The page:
Some artists create entire portfolios exploring single subjects.
They might spend years perfecting the waves in dozens of seascapes, sketch countless nudes in varied light or gather season after season of fruit to assemble another still life.
Gini Fischer is not one of those artists.
Working out of a sunroom-turned-airy studio in her Wilton home, Fischer is perhaps most succinctly described as a portrait artist, designer and architectural renderer. A quick glance at her website, though, showcases the true breadth of her work, from posters to portraits, logo designs to architectural drawings, murals to faux finishes.
“I’m an artist who will take on anything,” she says. “I’ve designed tombstones. I’ve done theater sets.”
But on this late-winter morning, WAG is here to talk about the most accessible aspect of her work — her animal portraits.
The walls, shelves and stacks that Fischer raids to show example after example yield tributes to horses, dogs, cats, roosters, chickens and waterfowl.
“This is a study of ducks, which is not a traditional pet,” she says of one canvas. “Our library has a courtyard, and it’s always been a nesting area for mallards.”
Fischer considered herself an artist from her earliest days, growing up in a large family in Norwalk.
“I’m the seventh of nine kids. My dad was a Norwalk cop,” she says.
“In a big family, it was easy to get lost,” though she found a way to stand out.
“I’m nearsighted, so if I lost my glasses, I didn’t watch TV,” she says, instead turning to creative projects and quickly becoming labeled “the artist” of the family.
She realized the power of art at an early age, as she describes visiting her father at work and seeing portraits of past police chiefs on display.
“I was very amazed by that,” and impressed by “the importance” of the paintings.
As she grew up, her art also grew.
“Even in high school I was taking portrait commissions.”
(It all came full circle this past October when Fischer’s oil portrait of Harry Rilling, Norwalk mayor, former police chief and a man she had known since she was a child, was unveiled and donated to the police department for display.)
Fischer’s official career began at a package-design firm, where she quickly advanced from gofer to lead artist. She did, though, leave to travel Europe — with no regrets. She lights up as she talks of five weeks of exploring art from Aberdeen to London, Paris to Nice.
When she returned, Fischer began a journey that would take her through various roles in the art world, including work as an art director, graphic designer and illustrator for advertising and marketing firms. She also developed expertise in creating art for architectural, construction and interior design projects.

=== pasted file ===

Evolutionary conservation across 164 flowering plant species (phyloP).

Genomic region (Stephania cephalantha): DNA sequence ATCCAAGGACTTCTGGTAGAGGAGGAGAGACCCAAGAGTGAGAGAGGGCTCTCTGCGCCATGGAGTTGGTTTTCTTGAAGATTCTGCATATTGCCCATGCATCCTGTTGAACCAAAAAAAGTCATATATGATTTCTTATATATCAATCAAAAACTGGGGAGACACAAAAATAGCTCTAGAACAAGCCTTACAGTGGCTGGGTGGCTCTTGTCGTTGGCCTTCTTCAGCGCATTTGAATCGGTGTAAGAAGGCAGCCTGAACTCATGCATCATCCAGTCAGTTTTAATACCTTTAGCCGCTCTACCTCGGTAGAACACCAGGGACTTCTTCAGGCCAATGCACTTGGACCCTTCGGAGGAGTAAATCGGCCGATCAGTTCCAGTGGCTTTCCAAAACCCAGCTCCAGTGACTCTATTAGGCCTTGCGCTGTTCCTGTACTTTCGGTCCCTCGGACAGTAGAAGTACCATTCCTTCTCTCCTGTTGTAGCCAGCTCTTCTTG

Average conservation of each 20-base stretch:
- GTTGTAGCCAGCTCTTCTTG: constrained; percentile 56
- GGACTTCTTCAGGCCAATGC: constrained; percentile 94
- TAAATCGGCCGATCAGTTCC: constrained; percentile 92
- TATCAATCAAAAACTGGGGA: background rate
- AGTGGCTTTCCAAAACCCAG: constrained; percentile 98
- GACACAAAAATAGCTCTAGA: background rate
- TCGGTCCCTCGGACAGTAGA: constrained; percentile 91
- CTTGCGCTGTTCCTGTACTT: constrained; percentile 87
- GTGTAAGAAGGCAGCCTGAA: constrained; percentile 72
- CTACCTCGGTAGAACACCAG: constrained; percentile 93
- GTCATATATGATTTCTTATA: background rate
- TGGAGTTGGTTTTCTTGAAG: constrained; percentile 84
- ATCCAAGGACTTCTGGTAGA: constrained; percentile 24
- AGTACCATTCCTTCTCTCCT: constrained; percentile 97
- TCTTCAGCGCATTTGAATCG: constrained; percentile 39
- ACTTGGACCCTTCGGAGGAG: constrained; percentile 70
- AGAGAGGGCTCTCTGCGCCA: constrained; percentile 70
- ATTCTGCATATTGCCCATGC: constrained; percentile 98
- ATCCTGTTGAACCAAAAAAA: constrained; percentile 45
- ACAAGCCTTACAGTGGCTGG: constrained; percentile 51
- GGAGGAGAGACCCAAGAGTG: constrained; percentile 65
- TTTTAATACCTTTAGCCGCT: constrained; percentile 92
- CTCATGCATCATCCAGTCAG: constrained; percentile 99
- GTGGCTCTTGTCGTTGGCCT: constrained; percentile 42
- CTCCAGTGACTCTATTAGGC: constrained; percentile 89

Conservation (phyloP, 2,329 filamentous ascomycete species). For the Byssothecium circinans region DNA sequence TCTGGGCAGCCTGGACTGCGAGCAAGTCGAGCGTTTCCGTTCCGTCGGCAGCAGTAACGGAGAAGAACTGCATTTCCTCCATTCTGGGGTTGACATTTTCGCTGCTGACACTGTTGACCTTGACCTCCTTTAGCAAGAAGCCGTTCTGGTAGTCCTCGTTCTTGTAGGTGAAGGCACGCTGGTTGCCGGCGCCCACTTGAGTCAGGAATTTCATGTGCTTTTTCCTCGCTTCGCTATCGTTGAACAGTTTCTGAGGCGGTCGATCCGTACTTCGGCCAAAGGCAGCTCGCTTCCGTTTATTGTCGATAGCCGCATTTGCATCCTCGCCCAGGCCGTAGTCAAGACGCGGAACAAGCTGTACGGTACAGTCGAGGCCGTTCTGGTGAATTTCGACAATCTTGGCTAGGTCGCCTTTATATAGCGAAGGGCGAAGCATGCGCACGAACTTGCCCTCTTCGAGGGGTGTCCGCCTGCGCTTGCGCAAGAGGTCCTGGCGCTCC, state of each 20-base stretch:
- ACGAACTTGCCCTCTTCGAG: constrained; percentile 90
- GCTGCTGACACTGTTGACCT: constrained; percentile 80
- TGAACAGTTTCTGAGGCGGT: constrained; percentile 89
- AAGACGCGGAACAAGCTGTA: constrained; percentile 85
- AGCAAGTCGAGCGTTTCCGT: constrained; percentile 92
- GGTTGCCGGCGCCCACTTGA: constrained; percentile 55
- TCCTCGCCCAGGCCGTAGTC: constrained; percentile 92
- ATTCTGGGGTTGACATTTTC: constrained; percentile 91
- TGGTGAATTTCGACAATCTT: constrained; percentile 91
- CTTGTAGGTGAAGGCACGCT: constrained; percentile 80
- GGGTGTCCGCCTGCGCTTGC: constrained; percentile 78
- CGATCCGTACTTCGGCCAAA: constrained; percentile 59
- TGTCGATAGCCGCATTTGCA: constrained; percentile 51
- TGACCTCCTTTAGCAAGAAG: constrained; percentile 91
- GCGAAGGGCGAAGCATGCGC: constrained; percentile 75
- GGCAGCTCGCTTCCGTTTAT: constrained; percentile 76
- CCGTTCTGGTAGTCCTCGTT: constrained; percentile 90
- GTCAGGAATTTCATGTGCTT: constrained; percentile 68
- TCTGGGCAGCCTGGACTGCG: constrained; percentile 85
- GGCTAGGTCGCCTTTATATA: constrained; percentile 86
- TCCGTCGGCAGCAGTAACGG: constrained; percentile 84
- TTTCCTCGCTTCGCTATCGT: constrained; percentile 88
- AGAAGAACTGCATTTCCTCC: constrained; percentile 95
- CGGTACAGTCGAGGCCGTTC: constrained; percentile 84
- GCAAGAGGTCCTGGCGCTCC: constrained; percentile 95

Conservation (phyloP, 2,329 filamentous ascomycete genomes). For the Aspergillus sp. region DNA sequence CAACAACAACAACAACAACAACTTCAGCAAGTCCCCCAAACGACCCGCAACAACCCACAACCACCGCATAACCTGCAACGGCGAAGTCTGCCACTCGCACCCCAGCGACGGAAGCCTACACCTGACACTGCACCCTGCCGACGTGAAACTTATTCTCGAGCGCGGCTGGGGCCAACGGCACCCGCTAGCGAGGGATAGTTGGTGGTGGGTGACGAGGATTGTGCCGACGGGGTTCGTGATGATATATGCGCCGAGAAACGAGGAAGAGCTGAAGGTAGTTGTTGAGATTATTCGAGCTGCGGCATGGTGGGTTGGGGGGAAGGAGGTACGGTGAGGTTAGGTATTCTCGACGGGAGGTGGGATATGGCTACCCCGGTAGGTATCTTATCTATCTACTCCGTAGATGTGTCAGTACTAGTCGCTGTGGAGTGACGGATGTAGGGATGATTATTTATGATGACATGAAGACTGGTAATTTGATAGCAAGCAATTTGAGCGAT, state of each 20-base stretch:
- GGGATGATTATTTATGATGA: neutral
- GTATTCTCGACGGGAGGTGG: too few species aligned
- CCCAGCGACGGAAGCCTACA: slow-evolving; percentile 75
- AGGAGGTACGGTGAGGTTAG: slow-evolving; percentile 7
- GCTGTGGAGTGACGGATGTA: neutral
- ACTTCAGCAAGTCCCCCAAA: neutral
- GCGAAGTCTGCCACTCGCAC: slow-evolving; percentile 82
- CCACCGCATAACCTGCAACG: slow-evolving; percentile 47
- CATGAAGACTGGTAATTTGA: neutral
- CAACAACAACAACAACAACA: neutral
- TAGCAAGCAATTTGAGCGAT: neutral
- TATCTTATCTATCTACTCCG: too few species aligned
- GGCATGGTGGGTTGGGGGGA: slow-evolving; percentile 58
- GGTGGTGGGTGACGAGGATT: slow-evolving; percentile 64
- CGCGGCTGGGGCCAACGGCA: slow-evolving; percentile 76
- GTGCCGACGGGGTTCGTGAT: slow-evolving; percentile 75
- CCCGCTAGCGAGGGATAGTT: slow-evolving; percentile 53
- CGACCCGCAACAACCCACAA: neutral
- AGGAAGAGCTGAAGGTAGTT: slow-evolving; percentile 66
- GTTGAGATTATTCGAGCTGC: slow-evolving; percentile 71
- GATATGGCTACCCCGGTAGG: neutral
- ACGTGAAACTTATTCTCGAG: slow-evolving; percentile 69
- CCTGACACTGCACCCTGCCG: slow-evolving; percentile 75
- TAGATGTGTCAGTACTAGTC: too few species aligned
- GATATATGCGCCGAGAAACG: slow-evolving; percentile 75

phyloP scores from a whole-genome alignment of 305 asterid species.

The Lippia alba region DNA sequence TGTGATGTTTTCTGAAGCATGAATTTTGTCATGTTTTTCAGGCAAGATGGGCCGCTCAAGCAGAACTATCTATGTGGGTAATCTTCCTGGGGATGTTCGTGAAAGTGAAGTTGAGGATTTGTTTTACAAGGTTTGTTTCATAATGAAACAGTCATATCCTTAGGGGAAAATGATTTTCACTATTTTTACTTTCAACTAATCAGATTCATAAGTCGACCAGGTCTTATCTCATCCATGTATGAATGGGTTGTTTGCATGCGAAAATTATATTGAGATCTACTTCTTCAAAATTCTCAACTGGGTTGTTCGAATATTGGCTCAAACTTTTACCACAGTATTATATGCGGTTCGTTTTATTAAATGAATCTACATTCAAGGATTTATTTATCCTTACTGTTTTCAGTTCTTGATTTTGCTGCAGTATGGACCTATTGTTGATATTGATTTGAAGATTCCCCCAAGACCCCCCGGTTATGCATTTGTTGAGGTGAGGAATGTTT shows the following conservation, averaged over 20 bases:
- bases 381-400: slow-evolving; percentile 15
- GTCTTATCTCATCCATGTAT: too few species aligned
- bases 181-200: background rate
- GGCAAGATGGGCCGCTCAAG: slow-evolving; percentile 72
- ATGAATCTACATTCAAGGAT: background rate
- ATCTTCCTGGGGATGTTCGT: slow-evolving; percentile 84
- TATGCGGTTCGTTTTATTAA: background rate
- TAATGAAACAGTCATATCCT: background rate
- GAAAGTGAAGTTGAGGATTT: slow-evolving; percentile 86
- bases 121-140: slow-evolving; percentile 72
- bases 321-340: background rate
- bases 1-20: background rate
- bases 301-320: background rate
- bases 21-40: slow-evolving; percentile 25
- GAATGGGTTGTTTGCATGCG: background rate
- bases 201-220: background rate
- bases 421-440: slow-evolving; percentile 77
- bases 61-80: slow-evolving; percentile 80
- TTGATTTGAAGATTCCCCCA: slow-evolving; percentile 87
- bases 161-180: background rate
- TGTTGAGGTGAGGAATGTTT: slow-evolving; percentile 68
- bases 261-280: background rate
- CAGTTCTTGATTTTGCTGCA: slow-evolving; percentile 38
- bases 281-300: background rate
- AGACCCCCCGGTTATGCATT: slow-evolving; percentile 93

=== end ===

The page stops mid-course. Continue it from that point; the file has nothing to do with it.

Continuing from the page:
It was a time, she jokes, when she did “portrait work for love and architectural design for money.”
Now, with her two children in college, Fischer is devoting more time to her portrait work — especially animals — with an audience seemingly at the ready here in horse-and-hound country.
Fischer, who has shown at River Road Gallery in Wilton (where her portfolio is kept on hand), also showcases her work at Patricia’s Presents in Ridgefield.
Patricia Polk, owner of the gift shop that’s filled with animal-themed inventory, says that in addition to the subject matter of Fischer’s work, it has a distinct appeal.
“I think her work is beautiful,” Polk says. “I think she captures the soul of the animal.”
That’s accomplished not by chance but experience — and enthusiasm.
Fischer says she often finds subjects at the Fairfield County Hunt Club or the Wilton Pony Club.
“(The) horse-and-rider combination really appeals to me,” she says.
She pulls out a particular work, a horse captured at rest.
“I just love the light on the horse.”
Creating a buzz can be challenging, Fischer notes.
“It’s so hard to explain to someone what I can bring to a portrait,” she says, but even a casual look over her work shows incredible attention to detail and a style that’s quite realistic.
“I work very traditionally,” Fischer says, adding that she was much influenced by studying with international artist Daniel Greene (whose North Salem studio WAG visited for a March 2015 profile).
Within her animal portraits, Fischer is perhaps best known for her equestrian-themed work, though dog commissions seem to be an ever-growing focus.
“If at all possible, I get to meet the animal,” she says, as it gives her a true sense of its temperament.
When it comes to dogs, she has a routine she likes to follow.
“What I’ve learned is to just hang out with them until I become the ‘boring thing.’”
Then, she says, they are relaxed and she can photograph them, sometimes taking up to 200 pictures.
Once Fischer is ready to begin, she pares the photos down to half a dozen and starts the multistep process, consulting with clients throughout.
“Once the composition and the photo reference (are) decided on, I’ll work to bring it all together.”
She’s very aware of texture, especially when it comes to painting an animal’s fur.
“I don’t like my paintings to have substance, thickness because it interferes with photo realism. …I have a technique of making the fur furry.”
Throughout the commissioned process, Fischer keeps the clients’ expectations in mind.
“I defer to my clients in terms of expression,” she says. “Usually the portrait of a pet is about the relationship.”
Fischer, whose household includes saltwater fish, a gerbil and two cats, clearly has a love of animals — and is always up for portraying her own “extended” family, the cats in particular though they remain elusive subjects.
As one ambles by, she says, “I’ve sketched a couple of my own when they’re snoozing, but I never get enough time.”
For more, visit ginifischer.com.